Communities across South Carolina will share in a more than $1.36 billion pot of grant money from the American Rescue Plan Act (ARPA). Some of the largest grants are coming to local governments in Aiken, Edgefield, and surrounding counties.
The funds are being distributed by the South Carolina Rural Infrastructure Authority through its South Carolina Infrastructure Investment Program (SCIIP). The program was created by RIA to be a one-time initiative to invest in water, wastewater, and stormwater systems across the Palmetto State.
“The vital infrastructure improvements these funds will deliver across South Carolina will be a game changer,” said Governor Henry McMaster. “The availability of critical services not only improves the immediate quality of life for our citizens, but it also makes our state more attractive for impactful and sustained economic development.”
North Augusta Deputy Administrator Rachelle Moody told council members during the April 24 study session that the city is receiving more than $7.6 million from the distribution.
“This will allow us to rehab sewer lines, our three largest wastewater interceptors, this covers the full span of the city. This is a significant investment in our infrastructure that we’ve not been able to do,” she said.
The Southeast Interceptor includes approximately 8,618 feet and stretches from Georgia Avenue near the Thirteenth Street Bridge, along Riverside Boulevard, to East Buena Vista Avenue, to Atomic Road and Martintown Road and ending at Brigham Road.
The Northeast Interceptor includes approximately 8,468 feet; from Brigham Road to Womrath Court.
The final project, the Southwest Interceptor, had been approved as a stand-alone project by council in March 2022 with funding of just over $3.9 million. It includes approximately 12,177 feet; from Georgia Avenue near the Thirteenth Street Bridge, parallel to the Savannah River, and extending to West Martintown Road.
The SCIIP grant does require the city to provide about $1.35 million in matching funds. The city will be able to pull that money from the funds originally set aside for the Southwest Interceptor, ultimately saving the city more than $2.5 million.
Moody said the work will be done using “cured-in-place-pipe” lining. That method involves inserting a liner inside existing pipes, inflating the liner and heating it too dry and harden inside the pipe. It requires little to no digging and significantly less time to upgrade the pipe.
“The rehabilitation of the wastewater collection system using CIPP will aid in reducing the amount of inflow and infiltration entering the City’s collection system, which will in turn aid in reducing the sanitary sewer overflows the city experiences,” Moody said.
Municipal Association of South Carolina Executive Director, and former North Augusta Administrator, Todd Glover called the grants transformative.
“These federal dollars are making transformative changes in cities and towns across the state through infrastructure improvements and replacements. These changes improve the quality of life for residents, visitors and business owners, while also attracting business and economic development opportunities,” he said.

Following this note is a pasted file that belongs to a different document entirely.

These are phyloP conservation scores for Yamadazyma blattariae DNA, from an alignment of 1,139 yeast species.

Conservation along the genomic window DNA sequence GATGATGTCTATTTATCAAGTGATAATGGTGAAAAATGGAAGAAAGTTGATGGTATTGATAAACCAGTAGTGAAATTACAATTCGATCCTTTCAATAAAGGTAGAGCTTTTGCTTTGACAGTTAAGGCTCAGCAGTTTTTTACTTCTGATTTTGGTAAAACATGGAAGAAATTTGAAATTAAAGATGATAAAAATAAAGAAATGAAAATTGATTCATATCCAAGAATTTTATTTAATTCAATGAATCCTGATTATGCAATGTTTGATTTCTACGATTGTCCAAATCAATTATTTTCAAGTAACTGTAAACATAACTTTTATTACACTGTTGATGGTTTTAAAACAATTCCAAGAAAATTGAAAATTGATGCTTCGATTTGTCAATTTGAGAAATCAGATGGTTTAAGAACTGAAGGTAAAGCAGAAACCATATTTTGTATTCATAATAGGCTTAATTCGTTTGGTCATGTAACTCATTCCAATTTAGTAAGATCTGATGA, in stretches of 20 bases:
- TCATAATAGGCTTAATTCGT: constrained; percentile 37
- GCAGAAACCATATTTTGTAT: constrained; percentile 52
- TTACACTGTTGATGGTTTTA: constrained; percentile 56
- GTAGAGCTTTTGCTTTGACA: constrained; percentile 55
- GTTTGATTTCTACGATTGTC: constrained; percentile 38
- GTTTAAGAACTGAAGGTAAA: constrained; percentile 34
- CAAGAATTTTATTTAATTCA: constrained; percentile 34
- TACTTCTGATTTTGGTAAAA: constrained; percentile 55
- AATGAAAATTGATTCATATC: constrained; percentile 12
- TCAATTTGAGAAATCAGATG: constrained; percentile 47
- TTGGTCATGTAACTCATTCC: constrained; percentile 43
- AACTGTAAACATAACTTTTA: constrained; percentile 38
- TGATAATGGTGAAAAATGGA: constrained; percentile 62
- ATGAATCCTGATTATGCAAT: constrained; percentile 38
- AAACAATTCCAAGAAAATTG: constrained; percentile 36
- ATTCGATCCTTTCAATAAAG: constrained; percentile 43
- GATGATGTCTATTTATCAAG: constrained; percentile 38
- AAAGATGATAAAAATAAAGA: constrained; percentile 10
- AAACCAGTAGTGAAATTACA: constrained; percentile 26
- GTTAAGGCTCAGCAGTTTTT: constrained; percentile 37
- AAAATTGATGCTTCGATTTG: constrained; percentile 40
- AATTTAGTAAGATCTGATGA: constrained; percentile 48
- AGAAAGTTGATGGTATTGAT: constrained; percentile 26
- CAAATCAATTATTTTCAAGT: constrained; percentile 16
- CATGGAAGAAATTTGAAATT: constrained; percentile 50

“This is a generational opportunity to continue our efforts in setting the stage for economic development,” said SC Secretary of Commerce and RIA Board Chairman Harry M. Lightsey, III. “The funds awarded today will directly support projects that will help make critical infrastructure improvements to support existing businesses and prepare all parts of South Carolina for future growth.”
Most of the SCIIP grants are for $10 million. The City of Aiken is among the municipalities that will receive the maximum.
City Manager Stuart Bedenbaugh said the money will be used to build a replacement water plant on Columbia Highway North and Shaws Creek. It will replace the city’s aging facility, built in 1954.
“We have funding from a federal earmark sponsored by Sen. Lindsey Graham for $4.5 million. The balance of the project will be paid with system depreciation funds and a low interest loan from the State Revolving Fund, a SC agency that provides loans for these type of utility projects,” he said.
The total project cost is an estimated $65 million. Bedenbaugh hopes to call for bids within a year. Construction will take 24 months.
Also receiving the maximum grant is the Edgefield County Water and Sewer Authority, which also serves customers in a small portion of Aiken County.
“These funds will be utilized to upgrade the capacity of the current WTP (water treatment plant) to approximately 12.5 million gallons per day of treated water (Currently at 8.85 mgd) and the resiliency of pumping operations at the Water Treatment Plant,” ECWSA Administrator John Hare explained.
He said the authority will provide approximately $3.5 million in matching funds.
ECWSA is currently in the design phase of the project. Phase one is expected to go out for bid by this fall followed by phase two in the summer. The authority hopes to complete the project by the winter of 2025.
Among the other local municipalities receiving grants are:
Aiken County, Horse Creek Wastewater Treatment Plant Improvements, $9,852,300
Aiken County/Breezy Hill Water and Sewer Company, Water Treatment Plant Improvements, $5,941,930
Town of Blackville, Wastewater Treatment Facility Improvements, $6,975,092
City of Barnwell, New Elevated Tank and Wastewater Rehabilitation, $5,199,688
Edgefield County, Barton Road Drainage Improvements, $950,747
Town of Edgefield, Gymnasium Stormwater Improvements, $790,000